Reps set to probe PTAD over N3.4bn personnel cost
The House of Representatives Public Accounts Committee (PAC) has launched a probe on the utilisation of N3.4 billion personnel cost allocation provided in the Pension Transitional Arrangement Directorate (PTAD) budgets of 2018 and 2019.
The committee noted that PTAD had failed to employ workers in 2018 despite allocation of funds in its budget by the National Assembly for the purpose.
This was made known by the Chairman of the committee, Wole Oke (PDP, Osun), noting that the audit query by the Office of the Auditor General of the Federation (OAuGF) revealed that PTAD was given N1.7bn as personnel cost in 2018 but utilised N1.4bn while the balance of about N310million was returned to the Consolidated Revenue Fund (CRF).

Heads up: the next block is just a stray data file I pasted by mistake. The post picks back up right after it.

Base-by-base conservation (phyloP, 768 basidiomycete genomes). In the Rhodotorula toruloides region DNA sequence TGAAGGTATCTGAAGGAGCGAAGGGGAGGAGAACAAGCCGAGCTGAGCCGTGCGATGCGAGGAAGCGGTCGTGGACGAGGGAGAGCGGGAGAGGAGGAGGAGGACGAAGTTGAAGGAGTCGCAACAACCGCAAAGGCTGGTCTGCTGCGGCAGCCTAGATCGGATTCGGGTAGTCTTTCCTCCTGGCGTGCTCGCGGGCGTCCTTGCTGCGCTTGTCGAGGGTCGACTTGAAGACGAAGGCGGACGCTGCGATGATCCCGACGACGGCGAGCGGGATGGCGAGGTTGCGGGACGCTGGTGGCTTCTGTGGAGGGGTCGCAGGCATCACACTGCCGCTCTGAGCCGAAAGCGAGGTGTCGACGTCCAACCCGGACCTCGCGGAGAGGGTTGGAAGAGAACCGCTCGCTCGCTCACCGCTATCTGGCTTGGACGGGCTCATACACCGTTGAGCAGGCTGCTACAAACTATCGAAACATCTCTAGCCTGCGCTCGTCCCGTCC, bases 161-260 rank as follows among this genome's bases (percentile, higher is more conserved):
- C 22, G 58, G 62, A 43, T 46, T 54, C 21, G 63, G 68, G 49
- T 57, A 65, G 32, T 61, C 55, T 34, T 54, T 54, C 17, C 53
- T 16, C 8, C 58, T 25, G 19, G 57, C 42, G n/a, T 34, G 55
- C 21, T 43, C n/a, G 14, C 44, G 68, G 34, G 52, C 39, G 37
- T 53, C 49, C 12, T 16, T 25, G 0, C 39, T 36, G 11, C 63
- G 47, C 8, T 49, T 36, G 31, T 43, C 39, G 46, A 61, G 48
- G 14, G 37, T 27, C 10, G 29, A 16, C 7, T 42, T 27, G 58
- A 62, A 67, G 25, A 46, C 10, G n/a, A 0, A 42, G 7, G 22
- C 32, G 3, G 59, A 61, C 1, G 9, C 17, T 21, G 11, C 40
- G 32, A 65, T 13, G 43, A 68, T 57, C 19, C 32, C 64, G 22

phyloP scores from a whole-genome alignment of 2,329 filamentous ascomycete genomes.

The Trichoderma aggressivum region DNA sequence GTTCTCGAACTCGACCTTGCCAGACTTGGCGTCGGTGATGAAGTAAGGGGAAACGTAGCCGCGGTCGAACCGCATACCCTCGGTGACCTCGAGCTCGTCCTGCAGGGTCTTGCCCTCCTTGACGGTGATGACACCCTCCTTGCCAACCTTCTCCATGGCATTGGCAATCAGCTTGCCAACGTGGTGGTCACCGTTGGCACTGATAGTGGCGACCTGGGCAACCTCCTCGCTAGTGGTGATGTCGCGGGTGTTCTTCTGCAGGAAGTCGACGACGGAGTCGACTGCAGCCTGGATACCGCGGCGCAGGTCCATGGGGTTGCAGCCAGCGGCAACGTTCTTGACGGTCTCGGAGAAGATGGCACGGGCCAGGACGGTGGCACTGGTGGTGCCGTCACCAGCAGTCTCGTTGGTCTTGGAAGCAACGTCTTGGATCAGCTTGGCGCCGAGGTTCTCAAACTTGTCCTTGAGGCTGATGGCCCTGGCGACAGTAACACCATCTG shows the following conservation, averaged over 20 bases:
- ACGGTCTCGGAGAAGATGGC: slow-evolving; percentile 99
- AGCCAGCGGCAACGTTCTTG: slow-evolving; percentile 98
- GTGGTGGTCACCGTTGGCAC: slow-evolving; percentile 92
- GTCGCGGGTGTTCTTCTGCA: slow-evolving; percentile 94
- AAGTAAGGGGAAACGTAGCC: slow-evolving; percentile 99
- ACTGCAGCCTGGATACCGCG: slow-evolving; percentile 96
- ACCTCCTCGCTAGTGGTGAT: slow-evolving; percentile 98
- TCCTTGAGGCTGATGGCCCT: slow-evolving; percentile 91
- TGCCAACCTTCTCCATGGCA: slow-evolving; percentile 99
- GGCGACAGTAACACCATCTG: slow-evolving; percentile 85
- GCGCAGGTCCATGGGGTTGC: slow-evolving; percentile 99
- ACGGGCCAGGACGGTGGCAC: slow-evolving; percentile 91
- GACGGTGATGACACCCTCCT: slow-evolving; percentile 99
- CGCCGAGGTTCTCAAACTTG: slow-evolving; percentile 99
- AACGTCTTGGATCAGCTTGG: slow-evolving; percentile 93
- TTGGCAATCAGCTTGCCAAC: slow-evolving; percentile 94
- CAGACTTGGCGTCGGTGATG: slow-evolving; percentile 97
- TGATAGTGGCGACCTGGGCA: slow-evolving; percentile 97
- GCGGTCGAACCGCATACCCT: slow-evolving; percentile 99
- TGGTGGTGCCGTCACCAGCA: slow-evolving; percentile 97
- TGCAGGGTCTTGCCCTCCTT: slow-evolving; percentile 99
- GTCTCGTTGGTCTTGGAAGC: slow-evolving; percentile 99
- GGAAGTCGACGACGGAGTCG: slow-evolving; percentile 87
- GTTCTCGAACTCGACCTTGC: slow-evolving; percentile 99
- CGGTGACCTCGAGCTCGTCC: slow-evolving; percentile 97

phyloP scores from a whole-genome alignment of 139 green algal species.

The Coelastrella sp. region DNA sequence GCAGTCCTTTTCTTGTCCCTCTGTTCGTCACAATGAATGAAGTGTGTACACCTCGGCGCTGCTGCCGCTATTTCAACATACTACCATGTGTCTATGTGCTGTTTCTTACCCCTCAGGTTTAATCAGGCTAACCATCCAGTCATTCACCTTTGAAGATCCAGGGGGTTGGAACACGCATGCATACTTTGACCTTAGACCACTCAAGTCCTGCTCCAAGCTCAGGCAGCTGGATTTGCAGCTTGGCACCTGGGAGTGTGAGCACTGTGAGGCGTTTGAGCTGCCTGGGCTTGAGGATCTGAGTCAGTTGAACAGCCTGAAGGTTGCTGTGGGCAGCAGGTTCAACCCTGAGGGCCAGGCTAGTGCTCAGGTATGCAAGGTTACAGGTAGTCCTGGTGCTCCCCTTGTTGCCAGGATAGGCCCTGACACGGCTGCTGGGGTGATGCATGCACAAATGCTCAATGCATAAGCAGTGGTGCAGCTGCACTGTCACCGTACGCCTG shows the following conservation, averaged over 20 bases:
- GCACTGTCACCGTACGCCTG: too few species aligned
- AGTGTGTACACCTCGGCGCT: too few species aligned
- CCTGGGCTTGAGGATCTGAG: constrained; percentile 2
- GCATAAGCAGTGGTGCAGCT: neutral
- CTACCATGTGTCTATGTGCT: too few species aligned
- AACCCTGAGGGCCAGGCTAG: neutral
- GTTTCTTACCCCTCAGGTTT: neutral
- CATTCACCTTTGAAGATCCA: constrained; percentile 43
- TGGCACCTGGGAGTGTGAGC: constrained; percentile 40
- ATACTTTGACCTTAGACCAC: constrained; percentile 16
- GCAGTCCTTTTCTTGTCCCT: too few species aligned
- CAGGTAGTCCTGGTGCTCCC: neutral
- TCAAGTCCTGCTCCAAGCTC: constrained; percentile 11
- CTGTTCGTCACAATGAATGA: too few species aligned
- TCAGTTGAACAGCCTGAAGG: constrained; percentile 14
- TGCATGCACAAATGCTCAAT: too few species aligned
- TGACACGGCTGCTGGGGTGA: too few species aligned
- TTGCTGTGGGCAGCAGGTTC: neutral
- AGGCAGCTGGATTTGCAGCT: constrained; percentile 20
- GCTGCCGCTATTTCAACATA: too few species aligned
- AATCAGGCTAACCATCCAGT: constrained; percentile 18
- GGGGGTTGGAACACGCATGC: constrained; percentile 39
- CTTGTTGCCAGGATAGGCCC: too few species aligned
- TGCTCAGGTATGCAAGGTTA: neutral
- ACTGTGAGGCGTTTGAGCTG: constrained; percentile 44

Oke added that PTAD also got N1.7bn as personnel cost in 2019 and spent N1.6bn but didn’t recruit more staff despite being in the provision of the funds.
He, therefore, wondered why the personnel cost kept rising and falling even when new staff had not been employed.
In his response, an official from PTAD, Abdullah Abubakar, who represented the Executive Secretary, Chioma Ejikeme, confirmed that N1.7billion was budgeted for personnel cost in 2018 with the intention of employing new staff but they were unable to do so, hence a balance of N310million was returned to the treasury.
He said, “Our personnel are handled by IPPIS. The balance of the money budgeted was returned to the CRF because we did not employ the staff that we needed to employ. Till date, we are still in need of those workers but we are yet to get a waiver from the head of service to employ.”
Abubakar explained that the increase in their personnel expenditure despite not employing new staff was due to promotion of existing workers and the need to adjust their salaries in accordance with their new ranks.
However, the lawmakers faulted the explanation and so, directed PTAD to provide the NEEDS assessment carried out by the head of service and the Federal Character Commission (FCC) leading to their budgetary requests since 2017.